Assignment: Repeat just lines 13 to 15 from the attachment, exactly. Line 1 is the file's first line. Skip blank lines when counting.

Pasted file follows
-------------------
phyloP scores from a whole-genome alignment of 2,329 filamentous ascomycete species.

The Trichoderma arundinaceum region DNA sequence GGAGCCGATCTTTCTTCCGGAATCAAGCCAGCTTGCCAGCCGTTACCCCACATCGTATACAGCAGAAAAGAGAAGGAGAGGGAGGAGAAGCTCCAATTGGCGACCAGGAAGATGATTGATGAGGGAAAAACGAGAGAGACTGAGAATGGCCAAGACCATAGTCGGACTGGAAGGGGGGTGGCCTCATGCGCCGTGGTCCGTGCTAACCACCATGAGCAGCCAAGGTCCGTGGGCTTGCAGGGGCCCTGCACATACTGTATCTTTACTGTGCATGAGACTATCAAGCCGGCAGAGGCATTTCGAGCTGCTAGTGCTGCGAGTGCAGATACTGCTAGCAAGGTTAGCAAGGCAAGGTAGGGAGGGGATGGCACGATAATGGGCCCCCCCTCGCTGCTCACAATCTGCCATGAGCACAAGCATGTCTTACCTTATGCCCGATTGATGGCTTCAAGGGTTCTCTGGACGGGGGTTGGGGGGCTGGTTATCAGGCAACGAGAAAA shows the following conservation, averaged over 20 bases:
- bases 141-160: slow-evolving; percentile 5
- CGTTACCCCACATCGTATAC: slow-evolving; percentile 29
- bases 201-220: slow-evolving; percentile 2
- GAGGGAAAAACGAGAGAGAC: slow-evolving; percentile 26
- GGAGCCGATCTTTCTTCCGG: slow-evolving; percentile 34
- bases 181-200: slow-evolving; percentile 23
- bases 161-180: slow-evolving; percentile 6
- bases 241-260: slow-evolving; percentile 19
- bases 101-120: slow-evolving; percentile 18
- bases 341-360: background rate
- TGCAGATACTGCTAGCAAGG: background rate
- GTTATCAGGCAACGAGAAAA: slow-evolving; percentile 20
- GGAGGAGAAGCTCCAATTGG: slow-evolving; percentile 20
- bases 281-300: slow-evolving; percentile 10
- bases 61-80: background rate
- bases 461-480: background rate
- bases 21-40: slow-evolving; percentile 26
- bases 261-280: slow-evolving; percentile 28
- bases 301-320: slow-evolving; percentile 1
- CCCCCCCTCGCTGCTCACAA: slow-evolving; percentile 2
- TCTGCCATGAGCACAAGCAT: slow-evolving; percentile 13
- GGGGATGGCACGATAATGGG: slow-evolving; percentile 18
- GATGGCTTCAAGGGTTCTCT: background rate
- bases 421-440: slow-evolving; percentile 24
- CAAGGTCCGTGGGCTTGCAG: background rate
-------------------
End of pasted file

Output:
- TGCAGATACTGCTAGCAAGG: background rate
- GTTATCAGGCAACGAGAAAA: slow-evolving; percentile 20
- GGAGGAGAAGCTCCAATTGG: slow-evolving; percentile 20